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A few weeks ago, I suggested a “green” vacation reading list. Today, let’s look in a different direction and read like a municipal arborist.

“Mama had picked the spot for our log house. It nestled at the edge of the foothills in the mouth of a small canyon, and was surrounded by a grove of huge red oaks. Behind our house one could see miles and miles of the mighty Ozarks. In the spring the aromatic scent of wild flowers, redbuds, papaws and dogwoods, drifting on the wind currents, spread over the valley and around our home.

“Below our fields, twisting and winding, ran the clear blue waters of the Illinois River. The banks were cool and shady. The rich bottom land near the river was studded with tall sycamores, birches and box elders.

“To a 10-year old country boy it was the most beautiful place in the whole world, and I took advantage of it.”

My wife assigned “Where the Red Fern Grows” by Wilson Rawls to our 10-year old suburban boy for his summer reading, and then she wondered about my middle school education since I had never read it. Following my son, I read the book, but with an arborist’s eye.

“I heard the ‘Bam, bam, bam’ of a woodpecker high in the top of a box elder snag. The cry of a kingfisher and the scream of a bluejay blended perfectly with the drumlike beat. A barking red squirrel, glued to the side of a hackberry tree, kept time to the music with the beat of his tail.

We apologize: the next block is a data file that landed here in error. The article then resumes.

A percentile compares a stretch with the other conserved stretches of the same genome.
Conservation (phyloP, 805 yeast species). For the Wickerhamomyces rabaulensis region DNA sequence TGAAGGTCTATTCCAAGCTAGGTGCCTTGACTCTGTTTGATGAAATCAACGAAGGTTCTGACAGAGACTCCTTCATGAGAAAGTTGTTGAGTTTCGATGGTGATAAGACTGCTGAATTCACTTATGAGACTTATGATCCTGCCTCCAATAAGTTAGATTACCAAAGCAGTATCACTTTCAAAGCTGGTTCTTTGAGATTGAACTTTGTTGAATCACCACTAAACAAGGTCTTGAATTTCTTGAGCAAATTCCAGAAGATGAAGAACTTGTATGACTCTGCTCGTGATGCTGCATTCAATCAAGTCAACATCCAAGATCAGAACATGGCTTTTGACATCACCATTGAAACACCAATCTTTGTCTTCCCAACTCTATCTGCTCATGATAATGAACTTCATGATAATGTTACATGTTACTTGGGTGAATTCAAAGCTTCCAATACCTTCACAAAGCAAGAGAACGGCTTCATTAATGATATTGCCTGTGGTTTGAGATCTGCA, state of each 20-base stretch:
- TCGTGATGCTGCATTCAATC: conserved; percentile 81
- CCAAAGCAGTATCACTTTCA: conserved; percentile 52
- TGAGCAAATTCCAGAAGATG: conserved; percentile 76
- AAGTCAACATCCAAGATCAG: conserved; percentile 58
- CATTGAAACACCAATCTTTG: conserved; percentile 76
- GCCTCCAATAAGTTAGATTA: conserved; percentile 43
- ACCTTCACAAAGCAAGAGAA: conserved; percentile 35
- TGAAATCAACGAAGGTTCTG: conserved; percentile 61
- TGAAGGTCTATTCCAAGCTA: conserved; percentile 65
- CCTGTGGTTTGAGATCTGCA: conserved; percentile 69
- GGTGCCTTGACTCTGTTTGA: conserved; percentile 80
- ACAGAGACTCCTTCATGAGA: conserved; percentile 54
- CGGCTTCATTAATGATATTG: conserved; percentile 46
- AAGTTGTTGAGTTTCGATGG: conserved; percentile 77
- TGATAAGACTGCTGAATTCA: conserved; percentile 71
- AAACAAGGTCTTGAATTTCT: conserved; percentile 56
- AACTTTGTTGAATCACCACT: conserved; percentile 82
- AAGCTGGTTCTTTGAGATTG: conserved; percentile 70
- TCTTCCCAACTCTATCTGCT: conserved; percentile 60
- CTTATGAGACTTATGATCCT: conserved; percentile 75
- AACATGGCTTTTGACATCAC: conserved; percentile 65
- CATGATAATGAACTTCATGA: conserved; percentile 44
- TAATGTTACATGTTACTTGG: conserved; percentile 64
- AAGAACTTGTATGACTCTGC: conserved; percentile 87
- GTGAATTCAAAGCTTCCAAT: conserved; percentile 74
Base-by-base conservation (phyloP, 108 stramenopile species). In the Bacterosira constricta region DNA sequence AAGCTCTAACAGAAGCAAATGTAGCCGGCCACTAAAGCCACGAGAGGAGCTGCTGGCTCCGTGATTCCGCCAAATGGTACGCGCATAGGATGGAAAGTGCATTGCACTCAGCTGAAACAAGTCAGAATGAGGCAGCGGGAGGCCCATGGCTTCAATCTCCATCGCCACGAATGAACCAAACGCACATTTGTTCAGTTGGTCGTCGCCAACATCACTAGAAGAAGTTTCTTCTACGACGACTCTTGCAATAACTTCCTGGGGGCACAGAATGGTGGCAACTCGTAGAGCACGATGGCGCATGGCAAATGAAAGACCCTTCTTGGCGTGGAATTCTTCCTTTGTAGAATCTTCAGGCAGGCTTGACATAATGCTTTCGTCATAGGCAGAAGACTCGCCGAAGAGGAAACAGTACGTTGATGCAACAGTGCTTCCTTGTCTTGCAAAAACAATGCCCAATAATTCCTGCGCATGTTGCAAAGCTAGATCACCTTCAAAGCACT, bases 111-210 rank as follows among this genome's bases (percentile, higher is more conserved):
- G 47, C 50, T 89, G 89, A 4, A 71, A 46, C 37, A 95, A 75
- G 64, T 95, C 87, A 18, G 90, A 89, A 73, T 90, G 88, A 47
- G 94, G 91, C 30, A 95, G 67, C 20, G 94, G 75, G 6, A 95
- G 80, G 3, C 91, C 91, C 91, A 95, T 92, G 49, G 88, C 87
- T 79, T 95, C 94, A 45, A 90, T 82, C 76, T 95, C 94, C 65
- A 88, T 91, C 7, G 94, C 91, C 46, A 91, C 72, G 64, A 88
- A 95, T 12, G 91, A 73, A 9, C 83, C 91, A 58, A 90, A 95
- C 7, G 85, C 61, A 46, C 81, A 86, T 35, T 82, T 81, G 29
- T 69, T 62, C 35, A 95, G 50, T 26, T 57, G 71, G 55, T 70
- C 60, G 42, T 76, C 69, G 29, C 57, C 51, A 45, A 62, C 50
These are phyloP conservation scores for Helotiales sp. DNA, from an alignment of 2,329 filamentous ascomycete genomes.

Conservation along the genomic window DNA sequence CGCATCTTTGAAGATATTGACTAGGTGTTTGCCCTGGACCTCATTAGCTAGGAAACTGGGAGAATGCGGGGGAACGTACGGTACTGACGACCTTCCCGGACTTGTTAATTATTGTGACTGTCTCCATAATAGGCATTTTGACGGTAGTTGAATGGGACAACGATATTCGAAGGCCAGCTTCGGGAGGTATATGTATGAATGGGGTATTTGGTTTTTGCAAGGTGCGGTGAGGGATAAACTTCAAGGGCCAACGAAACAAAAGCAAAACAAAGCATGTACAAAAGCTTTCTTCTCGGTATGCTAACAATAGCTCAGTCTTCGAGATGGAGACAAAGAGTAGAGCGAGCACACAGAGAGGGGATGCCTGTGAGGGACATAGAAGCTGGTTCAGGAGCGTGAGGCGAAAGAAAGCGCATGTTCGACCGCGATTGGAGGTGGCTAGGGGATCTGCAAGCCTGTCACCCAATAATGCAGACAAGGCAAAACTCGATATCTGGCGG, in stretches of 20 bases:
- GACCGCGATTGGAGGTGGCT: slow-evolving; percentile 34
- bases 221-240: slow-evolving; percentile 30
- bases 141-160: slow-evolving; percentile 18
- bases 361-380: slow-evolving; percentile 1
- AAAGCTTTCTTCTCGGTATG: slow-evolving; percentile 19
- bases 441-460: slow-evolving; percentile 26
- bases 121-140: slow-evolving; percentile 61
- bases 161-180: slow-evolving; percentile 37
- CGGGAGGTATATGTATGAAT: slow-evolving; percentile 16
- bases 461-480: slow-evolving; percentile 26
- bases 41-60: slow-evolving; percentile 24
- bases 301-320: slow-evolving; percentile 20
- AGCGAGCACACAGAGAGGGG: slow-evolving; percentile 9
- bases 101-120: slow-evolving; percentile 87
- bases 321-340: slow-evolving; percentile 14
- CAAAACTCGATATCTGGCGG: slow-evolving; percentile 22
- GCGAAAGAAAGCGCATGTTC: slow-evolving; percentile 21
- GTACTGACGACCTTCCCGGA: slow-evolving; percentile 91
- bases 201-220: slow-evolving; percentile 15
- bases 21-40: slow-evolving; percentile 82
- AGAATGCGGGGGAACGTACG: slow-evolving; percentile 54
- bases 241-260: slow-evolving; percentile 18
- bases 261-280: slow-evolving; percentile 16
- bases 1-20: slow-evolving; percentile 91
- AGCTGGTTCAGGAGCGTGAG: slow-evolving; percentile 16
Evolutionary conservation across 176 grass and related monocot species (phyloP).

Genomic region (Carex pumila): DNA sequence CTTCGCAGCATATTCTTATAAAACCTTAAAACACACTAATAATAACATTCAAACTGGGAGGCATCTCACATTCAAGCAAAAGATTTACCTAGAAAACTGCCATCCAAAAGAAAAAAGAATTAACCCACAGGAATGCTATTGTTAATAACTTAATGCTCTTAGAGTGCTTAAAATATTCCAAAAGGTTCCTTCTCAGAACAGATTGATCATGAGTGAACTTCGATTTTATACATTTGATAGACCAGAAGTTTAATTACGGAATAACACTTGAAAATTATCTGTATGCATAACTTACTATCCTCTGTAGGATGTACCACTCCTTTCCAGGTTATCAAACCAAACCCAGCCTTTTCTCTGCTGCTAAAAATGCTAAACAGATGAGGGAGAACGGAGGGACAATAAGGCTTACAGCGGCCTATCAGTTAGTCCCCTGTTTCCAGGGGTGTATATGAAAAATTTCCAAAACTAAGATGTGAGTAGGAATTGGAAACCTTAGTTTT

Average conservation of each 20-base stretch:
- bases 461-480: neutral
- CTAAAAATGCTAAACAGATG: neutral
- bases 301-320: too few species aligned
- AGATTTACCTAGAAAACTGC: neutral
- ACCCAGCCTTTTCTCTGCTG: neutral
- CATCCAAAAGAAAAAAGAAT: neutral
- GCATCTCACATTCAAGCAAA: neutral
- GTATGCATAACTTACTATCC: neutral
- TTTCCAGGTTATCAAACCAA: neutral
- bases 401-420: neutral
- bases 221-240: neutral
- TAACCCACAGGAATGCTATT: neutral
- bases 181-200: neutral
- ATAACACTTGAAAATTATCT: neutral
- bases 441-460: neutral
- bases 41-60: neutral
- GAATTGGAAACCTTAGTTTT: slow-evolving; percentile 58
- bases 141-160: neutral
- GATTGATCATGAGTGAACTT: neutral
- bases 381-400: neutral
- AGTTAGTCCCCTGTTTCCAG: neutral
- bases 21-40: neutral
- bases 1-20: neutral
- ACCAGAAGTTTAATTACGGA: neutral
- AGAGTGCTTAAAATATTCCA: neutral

“Each noise I heard and each sight I saw was very familiar to me but I never grew tired of listening and watching. They were a God-sent gift and I enjoyed them all.”

Since I am unaware of a literary discipline called arboricriticism, I’ll have to settle for ecocriticism. Rawls, who published Red Fern just before Rachel Carson unsettled the status quo of the American environmental setting, nevertheless makes an environmental statement.

Before I mention two ironies, let me take the arborist bully pulpit: do your eyes see all these trees and birds, not only as you read the quotations but do you hear, see and smell them in your world? Or, does it take a novel to reveal the potential treasure around you?

So clearly Rawls portrayed nature as treasure. But I was confounded by at least two antiquated plot features. First, in his raccoon-hunting, he thinks next-to-nothing of felling an ancient tree to catch a raccoon. Second, the successful climax of the story is reached when his family is able to leave its pastoral life in exchange for an urban one.

However, similar to the literary artist, it is the job of a municipal arborist to bring that pastoral beauty over to the urban life.

Joshua Arp is an ISA-certified municipal specialist, Clarks Summit’s municipal arborist and an operator of an organic lawn and landscape maintenance business. Reach him at josarhuap@aol.com.